Google strives to improve its core business (search engine) and find new ways to expand its use or increase its profitability, but no matter how big it gets or successful it becomes — it always remembers what it is and does. Unfortunately, we have many examples of churches forgetting what they are supposed to be about:

  • Congregations that focus on one ministry to the exclusion of all others and end up being primarily a school, homeless shelter, or food bank with a church attached to it.
  • Churches who think that their role is to change government policies concerning gays, abortion, or military action.

I am not saying that the church should not have an impact on society for good. After all, Jesus says that we are to be salt and light in influencing the world. But if we are to survive and succeed in today's world we need to remember what the Bible says concerning our essential role in society. In my reading of the New Testament I do not believe that the main purpose of the church is:

  • To take care of the poor.
  • To train preachers.
  • To make the USA a Christian nation.
  • To unify churches.
  • To grow into larger congregations.

These are all good things, necessary things, and things that happen as a result of our work — but they are not our essential, core job/role/function. Our role is to call people out of the world and into the kingdom of God.

Why do you think Peter said,

Be saved from this perverse generation!
- Acts 2:40b

And again he said,

...of those who were saved that they … "(have) escaped the corruption that is in the world by lust.
II Peter 1:4

And Paul who says,

For He rescued us from the domain of darkness, and transferred us to the kingdom of His beloved Son.
- Colossians 1:13

Our job is not to save the environment, or create social justice for the poor, or restore America's Christian heritage. Our essential role is to call people out of the world, escape the world, reject the world, and become part of God's kingdom — the church. We carry out this mission in three distinct ways:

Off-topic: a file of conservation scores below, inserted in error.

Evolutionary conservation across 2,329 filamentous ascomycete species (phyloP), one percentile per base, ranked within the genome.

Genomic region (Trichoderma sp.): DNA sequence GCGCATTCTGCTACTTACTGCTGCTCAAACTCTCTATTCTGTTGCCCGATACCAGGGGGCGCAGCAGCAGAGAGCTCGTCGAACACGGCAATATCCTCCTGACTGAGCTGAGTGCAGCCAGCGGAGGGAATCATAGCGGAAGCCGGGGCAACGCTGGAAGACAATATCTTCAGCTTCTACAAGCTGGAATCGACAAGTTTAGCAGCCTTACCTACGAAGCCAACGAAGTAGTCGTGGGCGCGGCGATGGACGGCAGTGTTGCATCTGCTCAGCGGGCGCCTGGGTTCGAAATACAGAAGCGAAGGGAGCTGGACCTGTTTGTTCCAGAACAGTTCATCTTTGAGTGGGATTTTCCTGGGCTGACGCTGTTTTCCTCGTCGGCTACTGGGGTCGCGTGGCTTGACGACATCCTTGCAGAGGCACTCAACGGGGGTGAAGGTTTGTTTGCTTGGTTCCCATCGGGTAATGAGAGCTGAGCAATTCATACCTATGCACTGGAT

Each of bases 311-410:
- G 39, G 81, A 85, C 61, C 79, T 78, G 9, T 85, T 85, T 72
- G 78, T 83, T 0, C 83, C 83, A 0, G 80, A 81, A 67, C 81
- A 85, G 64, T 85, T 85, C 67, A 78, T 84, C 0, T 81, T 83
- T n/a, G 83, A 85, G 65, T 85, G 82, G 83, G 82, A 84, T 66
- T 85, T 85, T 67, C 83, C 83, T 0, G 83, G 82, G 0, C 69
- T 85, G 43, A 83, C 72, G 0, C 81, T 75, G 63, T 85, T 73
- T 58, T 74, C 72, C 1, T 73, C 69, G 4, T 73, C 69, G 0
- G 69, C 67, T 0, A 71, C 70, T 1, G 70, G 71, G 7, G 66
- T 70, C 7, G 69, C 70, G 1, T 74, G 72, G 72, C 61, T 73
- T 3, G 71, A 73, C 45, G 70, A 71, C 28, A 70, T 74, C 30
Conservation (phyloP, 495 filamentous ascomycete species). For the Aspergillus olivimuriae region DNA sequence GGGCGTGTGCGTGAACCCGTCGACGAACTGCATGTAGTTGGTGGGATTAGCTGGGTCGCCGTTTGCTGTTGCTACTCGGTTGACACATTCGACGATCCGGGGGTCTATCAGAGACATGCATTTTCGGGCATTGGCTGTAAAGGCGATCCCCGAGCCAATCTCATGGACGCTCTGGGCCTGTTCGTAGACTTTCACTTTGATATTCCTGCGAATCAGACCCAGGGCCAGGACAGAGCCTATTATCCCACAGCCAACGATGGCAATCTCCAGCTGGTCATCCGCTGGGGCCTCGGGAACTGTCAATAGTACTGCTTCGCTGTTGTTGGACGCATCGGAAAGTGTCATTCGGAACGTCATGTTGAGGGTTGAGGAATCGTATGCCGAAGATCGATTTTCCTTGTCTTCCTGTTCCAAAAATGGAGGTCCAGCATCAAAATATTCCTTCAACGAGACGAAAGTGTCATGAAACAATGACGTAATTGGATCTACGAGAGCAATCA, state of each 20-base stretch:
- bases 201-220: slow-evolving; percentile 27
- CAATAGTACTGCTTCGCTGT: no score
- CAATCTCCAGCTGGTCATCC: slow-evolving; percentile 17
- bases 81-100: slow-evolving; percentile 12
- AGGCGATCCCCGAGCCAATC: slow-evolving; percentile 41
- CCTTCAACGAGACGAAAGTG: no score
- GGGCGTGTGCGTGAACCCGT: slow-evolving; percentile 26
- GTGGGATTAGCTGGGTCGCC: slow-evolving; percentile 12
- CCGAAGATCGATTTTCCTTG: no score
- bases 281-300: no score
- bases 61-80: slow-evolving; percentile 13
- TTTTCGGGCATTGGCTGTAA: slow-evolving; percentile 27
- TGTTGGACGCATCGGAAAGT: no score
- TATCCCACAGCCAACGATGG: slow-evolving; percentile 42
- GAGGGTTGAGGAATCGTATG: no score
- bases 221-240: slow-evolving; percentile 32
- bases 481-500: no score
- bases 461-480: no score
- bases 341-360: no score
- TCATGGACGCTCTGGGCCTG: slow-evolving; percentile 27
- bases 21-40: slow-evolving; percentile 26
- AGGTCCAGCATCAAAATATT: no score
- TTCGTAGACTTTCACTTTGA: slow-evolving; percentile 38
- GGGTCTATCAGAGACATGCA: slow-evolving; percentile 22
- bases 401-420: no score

1. By preaching the gospel to all creation — Matthew 28:18-20.

This tells the people how to leave the world - by becoming disciples of Jesus Christ.

2. By witnessing to the world with Holy Living — Romans 12:1-2

This is where all the good works and pure living come in. I help the poor, care for the earth, seek justice for the oppressed, care for the orphans, and do these things, not to save or change the world. I do this in order to validate that my message is true; my holy life is a witness to the gospel that I preach. It may benefit the world, but this is not the purpose of holy living. Holy living points others to Christ and the truth of the gospel. I deny myself the things of the world so you will pay attention to my message which says, "Leave the world and be saved, come into the kingdom of God!"

3. We warn of the Judgment to come — II Thessalonians 1:6-8

This is merely the flip side of our witness. We witness with holy living. We warn of the judgment to come. When the church stands up for what is right, denounces immorality, and speaks truth to power it is simply warning of the judgment to come.

Unfortunately, many ministers get lost in the battle and make something else the goal of their preaching and teaching.

  • Free the slaves.
  • Elect a democratic government.
  • Select a true Christian president.

These things are good, but they are the benefits of our preaching and our witness, not the purpose of it. What good is a democracy in Iraq, for example, if all are still in the darkness without Christ? We may get peace and oil for a while but the goals of the church are not met.

Google succeeds because it never forgets its core mission, and neither should we.

The church needs to remember that the task Jesus has given us is to call men out of the world and into the kingdom, not to save, improve, or change the world. This present world has been set for destruction long ago (II Peter 3:10) and nothing we do will change that. The only salvation is to escape!


One last thing to remember: Google is a man-made thing and like all man-made things it will have its time in the sun and then disappear.

What we belong to has been made by God and guaranteed by His word never to fail (Matthew 16:18).

Let us take encouragement from this fact. But let us also learn from the things around us, as Solomon once said, "Take a lesson from the ants…learn from their ways and be wise" (Proverbs 6:6).

If we can learn from the ants, we can also learn some lessons from Google about how to better and more wisely function as a church in this new Information Age.